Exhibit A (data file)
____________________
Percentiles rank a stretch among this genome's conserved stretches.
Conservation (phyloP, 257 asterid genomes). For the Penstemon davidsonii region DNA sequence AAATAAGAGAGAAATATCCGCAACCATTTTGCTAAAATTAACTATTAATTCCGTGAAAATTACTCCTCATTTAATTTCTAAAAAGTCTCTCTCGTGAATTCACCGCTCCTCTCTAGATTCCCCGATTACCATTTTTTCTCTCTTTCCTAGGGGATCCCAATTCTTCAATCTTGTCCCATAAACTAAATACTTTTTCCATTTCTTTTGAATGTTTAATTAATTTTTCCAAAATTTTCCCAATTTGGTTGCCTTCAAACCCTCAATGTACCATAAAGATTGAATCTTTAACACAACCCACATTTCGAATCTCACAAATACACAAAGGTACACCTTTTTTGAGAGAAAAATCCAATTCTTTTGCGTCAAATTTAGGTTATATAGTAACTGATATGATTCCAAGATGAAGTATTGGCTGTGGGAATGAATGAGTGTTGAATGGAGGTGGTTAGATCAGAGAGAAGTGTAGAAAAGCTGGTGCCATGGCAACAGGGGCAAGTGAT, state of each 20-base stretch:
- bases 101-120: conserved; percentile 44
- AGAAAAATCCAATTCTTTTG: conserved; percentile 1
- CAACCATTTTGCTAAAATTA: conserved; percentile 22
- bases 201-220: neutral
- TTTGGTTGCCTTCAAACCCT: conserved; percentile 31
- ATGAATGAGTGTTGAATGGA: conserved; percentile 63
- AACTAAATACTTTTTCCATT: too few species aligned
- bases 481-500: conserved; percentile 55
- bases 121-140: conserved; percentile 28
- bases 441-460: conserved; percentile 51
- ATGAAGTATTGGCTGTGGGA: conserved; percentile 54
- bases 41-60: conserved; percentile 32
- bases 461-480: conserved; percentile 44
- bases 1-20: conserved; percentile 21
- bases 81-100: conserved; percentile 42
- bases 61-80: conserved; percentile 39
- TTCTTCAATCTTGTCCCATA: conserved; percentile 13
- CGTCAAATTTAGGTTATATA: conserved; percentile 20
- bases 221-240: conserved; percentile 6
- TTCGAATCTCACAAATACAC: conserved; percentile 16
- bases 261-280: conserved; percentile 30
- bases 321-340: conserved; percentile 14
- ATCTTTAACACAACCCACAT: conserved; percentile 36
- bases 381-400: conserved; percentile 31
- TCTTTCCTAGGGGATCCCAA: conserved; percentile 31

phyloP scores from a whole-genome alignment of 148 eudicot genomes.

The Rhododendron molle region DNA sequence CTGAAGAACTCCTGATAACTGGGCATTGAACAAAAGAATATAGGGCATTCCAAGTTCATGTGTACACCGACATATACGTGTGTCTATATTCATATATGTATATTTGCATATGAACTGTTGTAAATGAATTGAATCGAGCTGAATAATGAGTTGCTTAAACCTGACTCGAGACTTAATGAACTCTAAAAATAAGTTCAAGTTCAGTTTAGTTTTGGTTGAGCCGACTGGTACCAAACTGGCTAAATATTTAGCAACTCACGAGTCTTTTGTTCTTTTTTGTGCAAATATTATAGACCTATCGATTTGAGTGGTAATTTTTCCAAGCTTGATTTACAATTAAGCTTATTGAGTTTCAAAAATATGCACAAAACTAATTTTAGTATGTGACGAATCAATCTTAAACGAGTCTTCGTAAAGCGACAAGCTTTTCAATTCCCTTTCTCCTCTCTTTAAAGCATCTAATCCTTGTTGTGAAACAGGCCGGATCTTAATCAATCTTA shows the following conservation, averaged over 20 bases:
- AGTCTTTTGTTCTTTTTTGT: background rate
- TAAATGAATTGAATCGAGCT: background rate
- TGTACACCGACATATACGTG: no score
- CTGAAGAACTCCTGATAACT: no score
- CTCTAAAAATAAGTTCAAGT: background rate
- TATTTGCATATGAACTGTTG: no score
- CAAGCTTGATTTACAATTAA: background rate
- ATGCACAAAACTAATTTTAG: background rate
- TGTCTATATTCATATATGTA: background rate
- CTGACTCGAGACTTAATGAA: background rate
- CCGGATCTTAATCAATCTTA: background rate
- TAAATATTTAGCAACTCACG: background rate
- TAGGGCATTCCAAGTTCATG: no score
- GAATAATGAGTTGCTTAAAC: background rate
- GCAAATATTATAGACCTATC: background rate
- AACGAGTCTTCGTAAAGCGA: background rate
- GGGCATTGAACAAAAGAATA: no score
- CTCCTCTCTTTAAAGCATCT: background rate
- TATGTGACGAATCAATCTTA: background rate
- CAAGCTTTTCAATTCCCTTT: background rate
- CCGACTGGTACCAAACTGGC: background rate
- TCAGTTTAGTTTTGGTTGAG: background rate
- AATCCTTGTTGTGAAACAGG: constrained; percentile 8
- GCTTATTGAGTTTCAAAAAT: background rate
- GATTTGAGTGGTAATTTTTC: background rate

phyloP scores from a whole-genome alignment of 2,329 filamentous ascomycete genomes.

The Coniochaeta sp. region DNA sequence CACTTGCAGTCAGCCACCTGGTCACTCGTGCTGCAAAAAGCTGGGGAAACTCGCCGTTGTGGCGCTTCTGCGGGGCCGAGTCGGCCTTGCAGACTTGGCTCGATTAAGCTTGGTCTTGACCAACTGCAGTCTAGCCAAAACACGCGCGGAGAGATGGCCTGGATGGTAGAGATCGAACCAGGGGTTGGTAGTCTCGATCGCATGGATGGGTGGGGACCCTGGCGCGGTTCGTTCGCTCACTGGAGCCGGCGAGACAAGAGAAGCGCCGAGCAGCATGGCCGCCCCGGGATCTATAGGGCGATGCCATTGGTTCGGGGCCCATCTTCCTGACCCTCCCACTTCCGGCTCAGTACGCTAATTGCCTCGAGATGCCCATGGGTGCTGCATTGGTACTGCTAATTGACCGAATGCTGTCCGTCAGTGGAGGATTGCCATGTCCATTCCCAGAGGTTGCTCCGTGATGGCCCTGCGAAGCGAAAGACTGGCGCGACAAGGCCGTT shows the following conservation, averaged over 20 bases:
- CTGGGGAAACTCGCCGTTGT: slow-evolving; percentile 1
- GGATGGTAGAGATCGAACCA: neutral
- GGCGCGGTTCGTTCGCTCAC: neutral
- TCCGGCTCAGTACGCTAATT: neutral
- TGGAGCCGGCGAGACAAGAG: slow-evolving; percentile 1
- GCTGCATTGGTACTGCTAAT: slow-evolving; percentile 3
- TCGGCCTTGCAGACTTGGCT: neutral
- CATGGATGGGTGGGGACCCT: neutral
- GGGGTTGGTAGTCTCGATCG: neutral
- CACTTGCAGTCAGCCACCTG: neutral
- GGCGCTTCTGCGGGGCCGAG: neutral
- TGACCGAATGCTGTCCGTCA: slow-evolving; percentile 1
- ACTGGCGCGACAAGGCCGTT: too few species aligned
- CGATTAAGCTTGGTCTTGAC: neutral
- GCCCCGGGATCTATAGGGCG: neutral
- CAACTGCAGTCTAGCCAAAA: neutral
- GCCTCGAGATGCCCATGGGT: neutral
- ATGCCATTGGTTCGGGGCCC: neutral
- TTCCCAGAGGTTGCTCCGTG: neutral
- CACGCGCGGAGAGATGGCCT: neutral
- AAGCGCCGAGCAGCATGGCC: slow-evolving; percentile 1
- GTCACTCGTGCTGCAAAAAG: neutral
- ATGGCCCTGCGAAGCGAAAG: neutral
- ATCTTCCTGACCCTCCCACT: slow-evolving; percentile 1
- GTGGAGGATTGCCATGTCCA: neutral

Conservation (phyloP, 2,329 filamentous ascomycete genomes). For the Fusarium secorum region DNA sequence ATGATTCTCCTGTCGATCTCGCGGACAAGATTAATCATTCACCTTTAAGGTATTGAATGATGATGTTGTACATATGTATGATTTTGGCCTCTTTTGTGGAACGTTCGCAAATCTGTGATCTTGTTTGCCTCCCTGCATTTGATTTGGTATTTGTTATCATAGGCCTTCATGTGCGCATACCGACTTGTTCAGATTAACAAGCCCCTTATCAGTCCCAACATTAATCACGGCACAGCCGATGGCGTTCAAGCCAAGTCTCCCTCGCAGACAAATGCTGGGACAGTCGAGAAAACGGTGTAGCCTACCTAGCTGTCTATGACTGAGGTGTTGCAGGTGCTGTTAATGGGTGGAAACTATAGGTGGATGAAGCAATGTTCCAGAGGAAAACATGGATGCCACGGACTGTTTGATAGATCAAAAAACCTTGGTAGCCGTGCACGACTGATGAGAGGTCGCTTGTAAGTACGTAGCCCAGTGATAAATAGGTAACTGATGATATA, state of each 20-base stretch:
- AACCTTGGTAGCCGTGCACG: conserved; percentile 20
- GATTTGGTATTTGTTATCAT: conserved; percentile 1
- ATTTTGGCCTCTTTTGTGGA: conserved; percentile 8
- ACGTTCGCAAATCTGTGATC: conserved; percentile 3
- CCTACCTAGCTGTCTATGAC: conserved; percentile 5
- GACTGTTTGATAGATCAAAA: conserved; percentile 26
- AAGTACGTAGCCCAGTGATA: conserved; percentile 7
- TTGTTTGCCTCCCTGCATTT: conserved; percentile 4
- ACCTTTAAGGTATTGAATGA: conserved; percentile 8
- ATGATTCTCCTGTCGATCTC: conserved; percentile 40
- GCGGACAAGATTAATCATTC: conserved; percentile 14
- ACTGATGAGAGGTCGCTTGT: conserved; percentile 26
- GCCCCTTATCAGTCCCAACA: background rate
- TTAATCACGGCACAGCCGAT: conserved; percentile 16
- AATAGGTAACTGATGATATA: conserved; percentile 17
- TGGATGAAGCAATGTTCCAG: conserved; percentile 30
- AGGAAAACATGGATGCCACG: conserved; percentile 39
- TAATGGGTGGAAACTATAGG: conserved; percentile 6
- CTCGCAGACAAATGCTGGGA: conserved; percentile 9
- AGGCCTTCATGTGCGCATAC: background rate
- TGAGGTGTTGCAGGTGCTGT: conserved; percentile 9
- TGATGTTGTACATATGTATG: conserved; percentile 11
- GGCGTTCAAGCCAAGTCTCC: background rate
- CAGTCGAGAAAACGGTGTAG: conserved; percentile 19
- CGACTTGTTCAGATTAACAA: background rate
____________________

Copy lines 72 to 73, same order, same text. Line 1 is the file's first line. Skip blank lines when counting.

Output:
- CAACTGCAGTCTAGCCAAAA: neutral
- GCCTCGAGATGCCCATGGGT: neutral